Media Partners | Contributors | Advertise | Contact | Log in | Wednesday 24 July 2019

Mental Health Awareness Week: How to Act Around Someone with Anxiety


Share This Article:

Calls relating to anxiety or panic attacks currently account for around one in six of all calls made to mental health charity Mind, research reveals.

Add to this stat the fact that one in 20 of us experience an anxiety disorder, a quarter of 18 to 34-year-olds feel that showing their emotions is a sign of weakness and 20% of them have cried in the past week because of anxiety, and it's obvious that mental health issues are a problem for more people than many realise.

While it’s important to remember that everyone deals with their mental health differently, here are a few practical tips for how to support someone when they’re going through a difficult time.

1. It's the little things.


A cup of tea, a sympathetic ear, and sometimes just a hug – even the smallest gesture can be impactful.

2. Ask how they're feeling.

Open communication is key. Be empathetic; you must put yourself in the shoes of the person who’s not feeling great. Do this by asking open questions, like how they’re feeling, and what they need in that moment.

3. Do some research.

Google search for anxiety
(Newscast Online)
It’s good to know the general patterns and facts about mental health, especially if you’ve never been through it yourself. Try to implement what you've read without listening to the person’s individual perspective. And be patient.

4. Don’t pressure the person to get better.

Allow them to be unwell without judging them. It’s different for each person, so talk to them about what they need and what's going to help them. As somebody starts to feel better, support them in even the smallest of steps, even if it’s just a walk down the street.

5. Don't ask why.

anxiety written in blue pen
(Newscast Online)
Sometimes there are no reasons why it happens; anxiety and depression can just rear their ugly heads. Understand there may not necessarily be a reason why, but they will come out the other side. Be patient and wait for the turning point.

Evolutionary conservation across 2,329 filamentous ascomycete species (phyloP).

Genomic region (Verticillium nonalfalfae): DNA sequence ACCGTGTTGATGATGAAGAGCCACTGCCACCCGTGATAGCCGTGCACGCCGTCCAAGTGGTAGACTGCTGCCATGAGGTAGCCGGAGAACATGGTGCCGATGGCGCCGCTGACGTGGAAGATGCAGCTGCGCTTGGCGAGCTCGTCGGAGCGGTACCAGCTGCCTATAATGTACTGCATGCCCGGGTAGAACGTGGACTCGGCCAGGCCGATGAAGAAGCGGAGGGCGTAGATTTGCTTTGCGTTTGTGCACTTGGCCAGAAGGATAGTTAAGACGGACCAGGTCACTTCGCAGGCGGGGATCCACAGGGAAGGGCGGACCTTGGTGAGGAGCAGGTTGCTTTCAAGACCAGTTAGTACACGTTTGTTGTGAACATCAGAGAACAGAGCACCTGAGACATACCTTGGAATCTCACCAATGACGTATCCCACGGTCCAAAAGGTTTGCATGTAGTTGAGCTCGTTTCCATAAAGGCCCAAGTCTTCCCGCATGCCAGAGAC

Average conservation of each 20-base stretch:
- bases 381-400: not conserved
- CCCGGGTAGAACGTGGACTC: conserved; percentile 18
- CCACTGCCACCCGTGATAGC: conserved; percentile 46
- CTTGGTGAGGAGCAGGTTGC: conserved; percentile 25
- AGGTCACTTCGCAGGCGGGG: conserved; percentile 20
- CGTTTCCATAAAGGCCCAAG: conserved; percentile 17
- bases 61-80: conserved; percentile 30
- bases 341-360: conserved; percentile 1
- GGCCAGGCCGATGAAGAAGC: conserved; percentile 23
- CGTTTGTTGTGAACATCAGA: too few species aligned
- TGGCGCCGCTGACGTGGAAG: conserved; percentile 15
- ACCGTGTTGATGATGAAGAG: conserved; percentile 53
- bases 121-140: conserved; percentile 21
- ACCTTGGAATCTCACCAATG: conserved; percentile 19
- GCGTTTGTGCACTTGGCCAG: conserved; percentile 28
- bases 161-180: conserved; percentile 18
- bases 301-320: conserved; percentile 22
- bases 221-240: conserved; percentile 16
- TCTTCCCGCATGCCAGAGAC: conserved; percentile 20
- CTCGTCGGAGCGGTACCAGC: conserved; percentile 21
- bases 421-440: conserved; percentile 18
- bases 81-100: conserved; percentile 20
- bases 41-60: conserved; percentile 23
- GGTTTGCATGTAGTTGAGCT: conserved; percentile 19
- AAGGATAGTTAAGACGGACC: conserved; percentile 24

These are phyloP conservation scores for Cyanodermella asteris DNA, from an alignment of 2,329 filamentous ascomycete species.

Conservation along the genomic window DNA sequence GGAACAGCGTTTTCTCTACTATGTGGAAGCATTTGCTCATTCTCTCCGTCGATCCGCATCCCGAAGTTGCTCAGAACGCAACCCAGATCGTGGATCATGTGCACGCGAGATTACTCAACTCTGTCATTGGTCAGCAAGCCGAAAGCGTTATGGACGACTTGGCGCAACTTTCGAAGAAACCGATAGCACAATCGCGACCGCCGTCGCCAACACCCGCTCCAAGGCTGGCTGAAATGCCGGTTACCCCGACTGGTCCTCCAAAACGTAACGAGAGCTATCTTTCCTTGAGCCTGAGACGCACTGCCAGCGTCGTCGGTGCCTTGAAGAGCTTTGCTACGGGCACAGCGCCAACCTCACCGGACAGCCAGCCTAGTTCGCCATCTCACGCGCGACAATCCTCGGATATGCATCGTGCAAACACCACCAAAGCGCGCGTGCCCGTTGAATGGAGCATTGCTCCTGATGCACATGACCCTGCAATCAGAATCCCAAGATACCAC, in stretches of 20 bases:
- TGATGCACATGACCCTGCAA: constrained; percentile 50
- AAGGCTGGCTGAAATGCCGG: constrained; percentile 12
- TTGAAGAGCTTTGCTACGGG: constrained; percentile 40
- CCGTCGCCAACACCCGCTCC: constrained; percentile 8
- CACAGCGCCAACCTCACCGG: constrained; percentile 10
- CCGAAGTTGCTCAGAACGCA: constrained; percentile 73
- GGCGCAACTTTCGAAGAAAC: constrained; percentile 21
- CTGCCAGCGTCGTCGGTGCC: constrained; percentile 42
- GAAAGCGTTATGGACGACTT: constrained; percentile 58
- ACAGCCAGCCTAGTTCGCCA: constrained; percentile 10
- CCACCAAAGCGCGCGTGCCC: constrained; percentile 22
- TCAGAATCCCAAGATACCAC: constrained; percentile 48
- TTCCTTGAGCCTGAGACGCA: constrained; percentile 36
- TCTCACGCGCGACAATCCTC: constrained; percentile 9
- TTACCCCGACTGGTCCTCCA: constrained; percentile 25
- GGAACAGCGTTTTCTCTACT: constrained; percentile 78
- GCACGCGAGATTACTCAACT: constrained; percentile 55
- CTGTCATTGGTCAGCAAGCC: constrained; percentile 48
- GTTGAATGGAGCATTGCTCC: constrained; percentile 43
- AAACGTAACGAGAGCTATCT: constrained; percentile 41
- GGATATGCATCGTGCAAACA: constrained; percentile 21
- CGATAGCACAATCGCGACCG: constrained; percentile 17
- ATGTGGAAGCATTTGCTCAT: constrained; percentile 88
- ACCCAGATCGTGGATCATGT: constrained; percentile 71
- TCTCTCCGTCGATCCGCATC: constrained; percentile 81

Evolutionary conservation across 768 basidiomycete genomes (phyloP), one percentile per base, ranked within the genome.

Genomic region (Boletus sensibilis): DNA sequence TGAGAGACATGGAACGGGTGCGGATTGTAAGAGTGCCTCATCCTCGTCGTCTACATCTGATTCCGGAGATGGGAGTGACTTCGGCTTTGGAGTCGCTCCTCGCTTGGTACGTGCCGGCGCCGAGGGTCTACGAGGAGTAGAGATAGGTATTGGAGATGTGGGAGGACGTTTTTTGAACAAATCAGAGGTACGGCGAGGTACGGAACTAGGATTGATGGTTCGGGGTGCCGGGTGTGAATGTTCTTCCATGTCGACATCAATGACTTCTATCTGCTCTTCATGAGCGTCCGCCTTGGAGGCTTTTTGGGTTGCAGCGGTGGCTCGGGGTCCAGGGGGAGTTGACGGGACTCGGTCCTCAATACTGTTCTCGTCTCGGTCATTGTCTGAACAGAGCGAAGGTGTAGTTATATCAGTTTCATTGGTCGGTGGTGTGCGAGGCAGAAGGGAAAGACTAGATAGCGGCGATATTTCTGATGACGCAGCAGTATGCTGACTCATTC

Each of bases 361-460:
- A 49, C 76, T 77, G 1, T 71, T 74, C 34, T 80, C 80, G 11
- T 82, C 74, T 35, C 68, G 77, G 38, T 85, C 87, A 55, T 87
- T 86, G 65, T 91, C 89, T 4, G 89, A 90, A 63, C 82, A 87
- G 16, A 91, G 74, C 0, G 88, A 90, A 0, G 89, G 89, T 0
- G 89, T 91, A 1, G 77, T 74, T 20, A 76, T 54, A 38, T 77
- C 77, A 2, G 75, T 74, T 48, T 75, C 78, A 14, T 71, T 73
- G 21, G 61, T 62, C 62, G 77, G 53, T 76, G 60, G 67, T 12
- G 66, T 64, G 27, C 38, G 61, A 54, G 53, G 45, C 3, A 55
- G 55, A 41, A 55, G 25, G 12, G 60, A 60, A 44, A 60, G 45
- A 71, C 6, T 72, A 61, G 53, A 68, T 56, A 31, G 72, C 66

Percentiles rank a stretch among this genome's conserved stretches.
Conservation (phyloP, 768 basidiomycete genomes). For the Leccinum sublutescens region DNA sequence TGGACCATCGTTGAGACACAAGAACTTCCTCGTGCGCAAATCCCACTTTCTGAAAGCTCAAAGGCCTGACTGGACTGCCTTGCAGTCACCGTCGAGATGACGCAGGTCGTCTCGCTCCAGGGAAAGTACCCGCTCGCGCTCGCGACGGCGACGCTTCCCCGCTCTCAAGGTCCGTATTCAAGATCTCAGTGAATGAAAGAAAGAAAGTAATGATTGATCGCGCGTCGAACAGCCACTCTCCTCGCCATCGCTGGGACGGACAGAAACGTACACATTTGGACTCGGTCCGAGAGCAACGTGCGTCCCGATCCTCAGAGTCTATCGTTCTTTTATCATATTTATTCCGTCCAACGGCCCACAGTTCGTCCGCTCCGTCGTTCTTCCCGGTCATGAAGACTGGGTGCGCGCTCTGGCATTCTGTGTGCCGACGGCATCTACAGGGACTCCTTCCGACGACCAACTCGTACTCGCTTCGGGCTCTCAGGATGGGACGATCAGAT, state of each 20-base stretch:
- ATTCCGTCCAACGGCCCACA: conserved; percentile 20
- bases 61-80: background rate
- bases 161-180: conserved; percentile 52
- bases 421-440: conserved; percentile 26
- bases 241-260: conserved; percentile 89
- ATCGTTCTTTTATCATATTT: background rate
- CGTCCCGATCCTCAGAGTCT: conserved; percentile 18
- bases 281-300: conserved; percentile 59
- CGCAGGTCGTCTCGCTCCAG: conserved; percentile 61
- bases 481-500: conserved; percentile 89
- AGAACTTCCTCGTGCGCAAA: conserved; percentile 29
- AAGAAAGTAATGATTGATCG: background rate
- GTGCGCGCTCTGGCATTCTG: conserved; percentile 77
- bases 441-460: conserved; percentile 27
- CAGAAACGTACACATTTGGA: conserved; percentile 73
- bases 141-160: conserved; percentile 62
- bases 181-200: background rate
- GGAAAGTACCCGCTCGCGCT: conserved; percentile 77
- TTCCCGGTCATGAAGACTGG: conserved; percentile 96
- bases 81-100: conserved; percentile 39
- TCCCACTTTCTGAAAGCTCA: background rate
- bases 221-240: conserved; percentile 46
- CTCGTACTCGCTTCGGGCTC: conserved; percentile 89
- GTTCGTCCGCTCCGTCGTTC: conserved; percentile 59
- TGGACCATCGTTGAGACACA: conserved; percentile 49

6. Empower the ill person.

Do the research, but don’t force advice or suggestions onto the other person. This will make them feel more guilty when they aren’t ready to take the advice. Offer advice and suggestions in a non-intrusive or forceful manner.

7. Don't bury your head in the sand.

someone looking on a phone
(Lauren Hurley/PA)
Partners in particular need to try really hard not to pretend like the problem doesn’t exist. Friends, family and partners need to stop themselves getting lost in a different world as it's unhelpful for them and their well-being – but it may also send out a really bad message to the person who's suffering.

8. Use exercise as a support.

Exercise is good for us all. An unhelpful way to suggest exercising would be “try and go for a walk” or “why don’t you go for a walk?” A helpful way would be: “I’m going to take a walk, do you fancy coming?” If they say no, leave it at that and try again the next day. A walk can also be a useful distraction, so take in the surroundings while out and about.

9. Consider your own well-being.


This is also really important - find help and support from other family members or friends.

10. Concentrate on a good night's sleep.

Lack of sleep is another contributing factor to anxiety, so always support sleep. Early nights or lie-ins aren't a guilty pleasure, but necessary for mental wellbeing.

11. Practise mindfulness together.

(Nick Ut/AP)
Mindfulness for both parties can really help. It’s really good for anxiety as it’s about grounding oneself; it's not about what’s happened in the past and what might happen in the future, but the here and now There are also activites like mindful eating and colouring for adults.

To find out more about how you can be there for someone close to you visit Time to Change.

© 2019 is a website of BigChoice Group Limited | 201 Borough High Street, London, SE1 1JA | registered in England No 6842641 VAT # 971692974